Steve Kettmann’s daughter Coco’s inspiration to become fluent in additional languages was expressed perfectly: “The more languages you speak, the more friends you might be able to make.” The second-grader’s motivation is right on; no matter how old you are—whether it’s about making more friends working with business associates, international travel or otherwise, the ability to communicate with another person in their native language is a game-changer. We take it for granted and assume everyone will know English wherever we are. Even if that is the case, if Coco has to travel one day to Berlin for business, speaking German fluently—she’s known German since she began talking—would yield her exponential respect.
In this week’s cover story, Kettmann uses his personal experience to showcase a broader theme of bilingual education. Learning multiple languages in a dual-immersion program, like the one at Live Oak Elementary, where Coco and her younger sis Anaïs attend school, goes beyond speaking other languages. It’s about getting to know people and cultures and the ability to communicate on a deeper level.
“Being able to speak the language at a level these kids will probably be able to speak opens the door to deep relationships,” Live Oak Elementary principal Greg Stein tells Kettmann. “It’s a catalyst for empathy.”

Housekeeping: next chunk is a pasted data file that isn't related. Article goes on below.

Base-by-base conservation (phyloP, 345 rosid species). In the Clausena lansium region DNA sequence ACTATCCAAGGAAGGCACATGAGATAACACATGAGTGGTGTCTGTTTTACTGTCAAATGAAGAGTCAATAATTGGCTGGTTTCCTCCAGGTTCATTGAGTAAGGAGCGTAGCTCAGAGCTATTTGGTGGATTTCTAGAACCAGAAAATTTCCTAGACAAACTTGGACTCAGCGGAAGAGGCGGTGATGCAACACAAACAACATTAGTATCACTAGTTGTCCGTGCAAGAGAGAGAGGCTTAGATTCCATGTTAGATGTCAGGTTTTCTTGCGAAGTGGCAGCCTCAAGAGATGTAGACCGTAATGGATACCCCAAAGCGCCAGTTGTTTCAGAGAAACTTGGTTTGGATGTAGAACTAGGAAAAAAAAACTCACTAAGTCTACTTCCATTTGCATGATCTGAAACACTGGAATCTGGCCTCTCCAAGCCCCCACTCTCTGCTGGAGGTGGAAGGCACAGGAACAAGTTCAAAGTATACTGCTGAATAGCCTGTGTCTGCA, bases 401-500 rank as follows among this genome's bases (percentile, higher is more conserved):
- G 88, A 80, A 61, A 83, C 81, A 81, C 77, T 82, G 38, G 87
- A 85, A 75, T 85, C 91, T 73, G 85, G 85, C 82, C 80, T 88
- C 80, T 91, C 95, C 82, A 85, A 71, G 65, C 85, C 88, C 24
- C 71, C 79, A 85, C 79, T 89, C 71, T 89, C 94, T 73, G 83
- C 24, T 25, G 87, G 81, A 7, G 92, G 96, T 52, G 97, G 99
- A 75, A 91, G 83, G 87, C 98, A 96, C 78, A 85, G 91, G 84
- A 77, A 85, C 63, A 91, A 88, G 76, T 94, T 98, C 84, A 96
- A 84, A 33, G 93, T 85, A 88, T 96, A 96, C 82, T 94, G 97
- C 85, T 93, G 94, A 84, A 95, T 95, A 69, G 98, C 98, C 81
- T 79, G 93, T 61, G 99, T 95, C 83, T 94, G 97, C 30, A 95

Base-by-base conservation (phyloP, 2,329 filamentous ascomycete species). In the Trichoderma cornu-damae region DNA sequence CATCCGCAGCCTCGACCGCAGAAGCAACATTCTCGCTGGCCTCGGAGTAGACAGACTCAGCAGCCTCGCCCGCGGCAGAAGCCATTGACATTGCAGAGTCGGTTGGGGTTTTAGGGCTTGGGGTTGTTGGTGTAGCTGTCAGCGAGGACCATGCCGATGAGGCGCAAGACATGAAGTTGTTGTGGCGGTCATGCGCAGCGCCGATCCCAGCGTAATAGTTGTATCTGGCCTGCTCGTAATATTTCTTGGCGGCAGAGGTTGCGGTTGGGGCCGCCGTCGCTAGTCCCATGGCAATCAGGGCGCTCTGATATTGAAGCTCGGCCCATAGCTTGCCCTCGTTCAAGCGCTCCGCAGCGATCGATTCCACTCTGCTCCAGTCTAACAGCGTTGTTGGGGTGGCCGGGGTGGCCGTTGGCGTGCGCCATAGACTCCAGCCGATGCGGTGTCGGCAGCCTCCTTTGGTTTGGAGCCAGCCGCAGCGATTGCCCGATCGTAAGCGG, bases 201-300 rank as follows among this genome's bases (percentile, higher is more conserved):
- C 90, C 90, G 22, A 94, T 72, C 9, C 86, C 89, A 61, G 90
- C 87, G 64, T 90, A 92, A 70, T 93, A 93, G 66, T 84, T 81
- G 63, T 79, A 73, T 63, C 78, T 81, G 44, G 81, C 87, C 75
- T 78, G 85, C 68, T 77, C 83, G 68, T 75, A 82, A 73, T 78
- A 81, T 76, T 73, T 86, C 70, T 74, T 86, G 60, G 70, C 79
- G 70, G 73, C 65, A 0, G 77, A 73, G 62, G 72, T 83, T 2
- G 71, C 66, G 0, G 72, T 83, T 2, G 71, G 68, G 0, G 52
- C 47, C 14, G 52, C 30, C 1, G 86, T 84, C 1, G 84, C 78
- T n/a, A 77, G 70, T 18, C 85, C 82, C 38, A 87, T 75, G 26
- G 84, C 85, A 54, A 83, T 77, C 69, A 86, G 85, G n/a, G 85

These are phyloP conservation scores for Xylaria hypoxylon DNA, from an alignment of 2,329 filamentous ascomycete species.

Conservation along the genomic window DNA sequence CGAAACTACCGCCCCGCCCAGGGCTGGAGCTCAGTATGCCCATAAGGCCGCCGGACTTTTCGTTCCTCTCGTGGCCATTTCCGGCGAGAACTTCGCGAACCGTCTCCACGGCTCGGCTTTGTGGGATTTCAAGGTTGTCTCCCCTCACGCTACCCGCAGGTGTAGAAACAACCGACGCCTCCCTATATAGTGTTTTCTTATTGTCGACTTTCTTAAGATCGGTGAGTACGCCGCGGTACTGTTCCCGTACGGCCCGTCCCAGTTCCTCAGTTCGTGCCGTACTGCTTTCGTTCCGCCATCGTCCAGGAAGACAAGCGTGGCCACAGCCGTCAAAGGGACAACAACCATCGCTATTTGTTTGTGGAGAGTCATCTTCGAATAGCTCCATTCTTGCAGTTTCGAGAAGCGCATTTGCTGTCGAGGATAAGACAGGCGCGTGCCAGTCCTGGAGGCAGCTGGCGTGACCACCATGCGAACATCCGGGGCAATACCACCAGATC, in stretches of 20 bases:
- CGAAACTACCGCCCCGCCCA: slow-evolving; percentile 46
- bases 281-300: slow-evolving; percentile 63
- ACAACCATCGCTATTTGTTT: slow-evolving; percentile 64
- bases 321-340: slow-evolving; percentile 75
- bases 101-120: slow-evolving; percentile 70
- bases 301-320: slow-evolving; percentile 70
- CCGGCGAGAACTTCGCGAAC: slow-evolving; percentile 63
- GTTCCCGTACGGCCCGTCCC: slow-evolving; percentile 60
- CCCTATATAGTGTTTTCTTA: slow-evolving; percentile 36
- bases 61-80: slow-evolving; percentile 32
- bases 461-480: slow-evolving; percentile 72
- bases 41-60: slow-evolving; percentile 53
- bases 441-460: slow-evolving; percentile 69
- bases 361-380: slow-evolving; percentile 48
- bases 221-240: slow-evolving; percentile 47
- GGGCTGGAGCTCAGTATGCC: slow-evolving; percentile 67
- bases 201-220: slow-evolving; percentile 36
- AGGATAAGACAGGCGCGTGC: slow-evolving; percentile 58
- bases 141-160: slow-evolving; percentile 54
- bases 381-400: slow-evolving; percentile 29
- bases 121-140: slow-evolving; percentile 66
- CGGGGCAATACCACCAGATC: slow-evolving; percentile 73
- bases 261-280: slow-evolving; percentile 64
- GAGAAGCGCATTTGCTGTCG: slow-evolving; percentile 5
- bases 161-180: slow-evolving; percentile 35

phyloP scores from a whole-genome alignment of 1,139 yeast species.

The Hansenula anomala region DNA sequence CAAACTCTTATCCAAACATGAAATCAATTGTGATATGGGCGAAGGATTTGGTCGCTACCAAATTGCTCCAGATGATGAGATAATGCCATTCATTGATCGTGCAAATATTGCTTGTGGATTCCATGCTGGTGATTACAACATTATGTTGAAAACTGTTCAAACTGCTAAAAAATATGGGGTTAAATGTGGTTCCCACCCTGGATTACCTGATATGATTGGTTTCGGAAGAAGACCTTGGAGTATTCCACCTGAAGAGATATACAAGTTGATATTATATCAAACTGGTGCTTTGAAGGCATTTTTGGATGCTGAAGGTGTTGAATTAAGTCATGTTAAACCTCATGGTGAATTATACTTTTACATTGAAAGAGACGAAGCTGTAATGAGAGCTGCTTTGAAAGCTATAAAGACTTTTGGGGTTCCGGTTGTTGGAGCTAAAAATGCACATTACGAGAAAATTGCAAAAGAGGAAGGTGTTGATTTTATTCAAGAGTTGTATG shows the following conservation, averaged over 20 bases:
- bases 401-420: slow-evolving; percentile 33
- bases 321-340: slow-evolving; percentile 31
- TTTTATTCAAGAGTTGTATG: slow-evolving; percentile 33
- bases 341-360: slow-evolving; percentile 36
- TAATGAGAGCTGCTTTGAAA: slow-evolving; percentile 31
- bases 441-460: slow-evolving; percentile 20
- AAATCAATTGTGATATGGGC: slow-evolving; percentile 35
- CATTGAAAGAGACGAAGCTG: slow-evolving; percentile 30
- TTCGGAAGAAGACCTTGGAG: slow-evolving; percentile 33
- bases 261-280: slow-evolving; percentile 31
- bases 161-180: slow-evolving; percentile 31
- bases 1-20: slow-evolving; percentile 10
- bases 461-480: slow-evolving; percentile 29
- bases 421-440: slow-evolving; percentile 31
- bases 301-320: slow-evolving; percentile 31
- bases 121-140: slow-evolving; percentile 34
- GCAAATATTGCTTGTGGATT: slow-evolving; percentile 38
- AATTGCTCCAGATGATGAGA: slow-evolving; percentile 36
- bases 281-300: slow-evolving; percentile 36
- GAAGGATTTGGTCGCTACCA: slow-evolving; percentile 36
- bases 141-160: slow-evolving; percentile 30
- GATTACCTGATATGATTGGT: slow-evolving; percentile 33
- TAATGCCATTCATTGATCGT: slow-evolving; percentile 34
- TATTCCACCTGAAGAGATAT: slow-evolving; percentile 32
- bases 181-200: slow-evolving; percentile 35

Or, simply, as Coco says, it’s an opportunity to make more friends.
Adam Joseph | Interim Editor
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Santa Cruz’s public transportation system is about to get a makeover. On Monday, the Santa Cruz Metropolitan Transit District (METRO) announced it had been awarded more than $30 million in state funding. That money will go towards purchasing zero-emission buses, expanding service on Highways 1 and 17, and redeveloping METRO’s Watsonville Transit Center and Pacific Station in downtown Santa Cruz to include mixed-use and 180 affordable housing units.
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